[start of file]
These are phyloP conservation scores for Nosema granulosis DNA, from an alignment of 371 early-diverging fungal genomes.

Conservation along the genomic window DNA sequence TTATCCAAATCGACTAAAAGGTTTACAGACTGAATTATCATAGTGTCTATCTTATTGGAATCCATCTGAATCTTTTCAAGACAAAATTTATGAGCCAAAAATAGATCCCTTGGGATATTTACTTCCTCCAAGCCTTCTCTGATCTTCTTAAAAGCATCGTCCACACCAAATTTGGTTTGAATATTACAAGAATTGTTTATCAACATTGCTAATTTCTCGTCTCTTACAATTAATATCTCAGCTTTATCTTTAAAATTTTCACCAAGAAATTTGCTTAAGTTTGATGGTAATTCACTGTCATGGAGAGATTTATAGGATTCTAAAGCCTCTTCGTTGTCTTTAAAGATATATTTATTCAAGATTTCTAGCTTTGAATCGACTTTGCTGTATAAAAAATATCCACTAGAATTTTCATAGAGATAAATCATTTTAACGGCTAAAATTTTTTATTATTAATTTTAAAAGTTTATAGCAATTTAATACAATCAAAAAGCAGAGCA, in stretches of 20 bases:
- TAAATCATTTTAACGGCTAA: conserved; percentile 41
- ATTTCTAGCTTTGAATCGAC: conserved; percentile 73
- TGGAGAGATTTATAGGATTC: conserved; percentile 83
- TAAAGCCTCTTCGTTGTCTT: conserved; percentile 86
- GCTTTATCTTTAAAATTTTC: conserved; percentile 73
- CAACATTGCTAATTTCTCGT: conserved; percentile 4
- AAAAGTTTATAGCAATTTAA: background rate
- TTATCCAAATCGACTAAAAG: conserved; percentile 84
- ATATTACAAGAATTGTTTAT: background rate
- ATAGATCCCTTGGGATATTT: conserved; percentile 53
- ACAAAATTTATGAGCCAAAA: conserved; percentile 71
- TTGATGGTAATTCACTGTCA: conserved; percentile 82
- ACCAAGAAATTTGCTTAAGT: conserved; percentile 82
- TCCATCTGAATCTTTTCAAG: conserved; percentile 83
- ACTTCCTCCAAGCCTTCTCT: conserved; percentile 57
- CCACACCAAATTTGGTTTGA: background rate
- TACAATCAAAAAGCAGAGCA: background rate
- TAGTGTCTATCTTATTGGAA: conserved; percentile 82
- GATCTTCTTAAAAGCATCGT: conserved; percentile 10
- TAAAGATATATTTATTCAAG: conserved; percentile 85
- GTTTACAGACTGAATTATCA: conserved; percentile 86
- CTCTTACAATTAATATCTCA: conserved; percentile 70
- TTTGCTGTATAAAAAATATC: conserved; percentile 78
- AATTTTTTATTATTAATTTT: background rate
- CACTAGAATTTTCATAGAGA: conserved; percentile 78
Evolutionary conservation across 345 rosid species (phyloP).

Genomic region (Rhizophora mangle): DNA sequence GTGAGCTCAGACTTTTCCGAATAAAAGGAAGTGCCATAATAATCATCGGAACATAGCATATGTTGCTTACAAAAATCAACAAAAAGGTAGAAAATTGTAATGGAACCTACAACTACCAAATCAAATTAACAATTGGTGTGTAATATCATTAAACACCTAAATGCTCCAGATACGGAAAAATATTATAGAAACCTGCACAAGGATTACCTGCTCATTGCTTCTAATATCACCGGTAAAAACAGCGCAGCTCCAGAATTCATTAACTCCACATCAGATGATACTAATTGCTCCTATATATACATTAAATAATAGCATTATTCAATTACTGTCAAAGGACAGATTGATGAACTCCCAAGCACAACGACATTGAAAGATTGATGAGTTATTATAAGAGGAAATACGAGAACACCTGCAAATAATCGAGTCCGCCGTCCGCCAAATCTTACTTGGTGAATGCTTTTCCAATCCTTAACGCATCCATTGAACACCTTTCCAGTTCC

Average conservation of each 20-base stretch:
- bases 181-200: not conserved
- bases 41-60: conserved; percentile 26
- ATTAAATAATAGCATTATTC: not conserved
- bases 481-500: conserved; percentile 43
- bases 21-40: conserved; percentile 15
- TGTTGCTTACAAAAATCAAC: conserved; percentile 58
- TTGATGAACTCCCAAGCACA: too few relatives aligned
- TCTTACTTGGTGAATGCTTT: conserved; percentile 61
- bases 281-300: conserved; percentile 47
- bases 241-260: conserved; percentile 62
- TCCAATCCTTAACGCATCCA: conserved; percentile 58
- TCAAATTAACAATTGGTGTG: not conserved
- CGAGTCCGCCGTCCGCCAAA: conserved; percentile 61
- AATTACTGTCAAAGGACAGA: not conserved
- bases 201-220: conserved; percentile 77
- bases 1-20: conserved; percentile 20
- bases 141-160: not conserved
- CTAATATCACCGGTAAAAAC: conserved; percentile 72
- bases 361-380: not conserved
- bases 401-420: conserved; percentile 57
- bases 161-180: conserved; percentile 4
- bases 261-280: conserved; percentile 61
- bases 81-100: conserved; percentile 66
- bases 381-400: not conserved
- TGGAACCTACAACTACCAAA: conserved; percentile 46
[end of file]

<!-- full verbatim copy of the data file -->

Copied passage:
These are phyloP conservation scores for Nosema granulosis DNA, from an alignment of 371 early-diverging fungal genomes.

Conservation along the genomic window DNA sequence TTATCCAAATCGACTAAAAGGTTTACAGACTGAATTATCATAGTGTCTATCTTATTGGAATCCATCTGAATCTTTTCAAGACAAAATTTATGAGCCAAAAATAGATCCCTTGGGATATTTACTTCCTCCAAGCCTTCTCTGATCTTCTTAAAAGCATCGTCCACACCAAATTTGGTTTGAATATTACAAGAATTGTTTATCAACATTGCTAATTTCTCGTCTCTTACAATTAATATCTCAGCTTTATCTTTAAAATTTTCACCAAGAAATTTGCTTAAGTTTGATGGTAATTCACTGTCATGGAGAGATTTATAGGATTCTAAAGCCTCTTCGTTGTCTTTAAAGATATATTTATTCAAGATTTCTAGCTTTGAATCGACTTTGCTGTATAAAAAATATCCACTAGAATTTTCATAGAGATAAATCATTTTAACGGCTAAAATTTTTTATTATTAATTTTAAAAGTTTATAGCAATTTAATACAATCAAAAAGCAGAGCA, in stretches of 20 bases:
- TAAATCATTTTAACGGCTAA: conserved; percentile 41
- ATTTCTAGCTTTGAATCGAC: conserved; percentile 73
- TGGAGAGATTTATAGGATTC: conserved; percentile 83
- TAAAGCCTCTTCGTTGTCTT: conserved; percentile 86
- GCTTTATCTTTAAAATTTTC: conserved; percentile 73
- CAACATTGCTAATTTCTCGT: conserved; percentile 4
- AAAAGTTTATAGCAATTTAA: background rate
- TTATCCAAATCGACTAAAAG: conserved; percentile 84
- ATATTACAAGAATTGTTTAT: background rate
- ATAGATCCCTTGGGATATTT: conserved; percentile 53
- ACAAAATTTATGAGCCAAAA: conserved; percentile 71
- TTGATGGTAATTCACTGTCA: conserved; percentile 82
- ACCAAGAAATTTGCTTAAGT: conserved; percentile 82
- TCCATCTGAATCTTTTCAAG: conserved; percentile 83
- ACTTCCTCCAAGCCTTCTCT: conserved; percentile 57
- CCACACCAAATTTGGTTTGA: background rate
- TACAATCAAAAAGCAGAGCA: background rate
- TAGTGTCTATCTTATTGGAA: conserved; percentile 82
- GATCTTCTTAAAAGCATCGT: conserved; percentile 10
- TAAAGATATATTTATTCAAG: conserved; percentile 85
- GTTTACAGACTGAATTATCA: conserved; percentile 86
- CTCTTACAATTAATATCTCA: conserved; percentile 70
- TTTGCTGTATAAAAAATATC: conserved; percentile 78
- AATTTTTTATTATTAATTTT: background rate
- CACTAGAATTTTCATAGAGA: conserved; percentile 78
Evolutionary conservation across 345 rosid species (phyloP).

Genomic region (Rhizophora mangle): DNA sequence GTGAGCTCAGACTTTTCCGAATAAAAGGAAGTGCCATAATAATCATCGGAACATAGCATATGTTGCTTACAAAAATCAACAAAAAGGTAGAAAATTGTAATGGAACCTACAACTACCAAATCAAATTAACAATTGGTGTGTAATATCATTAAACACCTAAATGCTCCAGATACGGAAAAATATTATAGAAACCTGCACAAGGATTACCTGCTCATTGCTTCTAATATCACCGGTAAAAACAGCGCAGCTCCAGAATTCATTAACTCCACATCAGATGATACTAATTGCTCCTATATATACATTAAATAATAGCATTATTCAATTACTGTCAAAGGACAGATTGATGAACTCCCAAGCACAACGACATTGAAAGATTGATGAGTTATTATAAGAGGAAATACGAGAACACCTGCAAATAATCGAGTCCGCCGTCCGCCAAATCTTACTTGGTGAATGCTTTTCCAATCCTTAACGCATCCATTGAACACCTTTCCAGTTCC

Average conservation of each 20-base stretch:
- bases 181-200: not conserved
- bases 41-60: conserved; percentile 26
- ATTAAATAATAGCATTATTC: not conserved
- bases 481-500: conserved; percentile 43
- bases 21-40: conserved; percentile 15
- TGTTGCTTACAAAAATCAAC: conserved; percentile 58
- TTGATGAACTCCCAAGCACA: too few relatives aligned
- TCTTACTTGGTGAATGCTTT: conserved; percentile 61
- bases 281-300: conserved; percentile 47
- bases 241-260: conserved; percentile 62
- TCCAATCCTTAACGCATCCA: conserved; percentile 58
- TCAAATTAACAATTGGTGTG: not conserved
- CGAGTCCGCCGTCCGCCAAA: conserved; percentile 61
- AATTACTGTCAAAGGACAGA: not conserved
- bases 201-220: conserved; percentile 77
- bases 1-20: conserved; percentile 20
- bases 141-160: not conserved
- CTAATATCACCGGTAAAAAC: conserved; percentile 72
- bases 361-380: not conserved
- bases 401-420: conserved; percentile 57
- bases 161-180: conserved; percentile 4
- bases 261-280: conserved; percentile 61
- bases 81-100: conserved; percentile 66
- bases 381-400: not conserved
- TGGAACCTACAACTACCAAA: conserved; percentile 46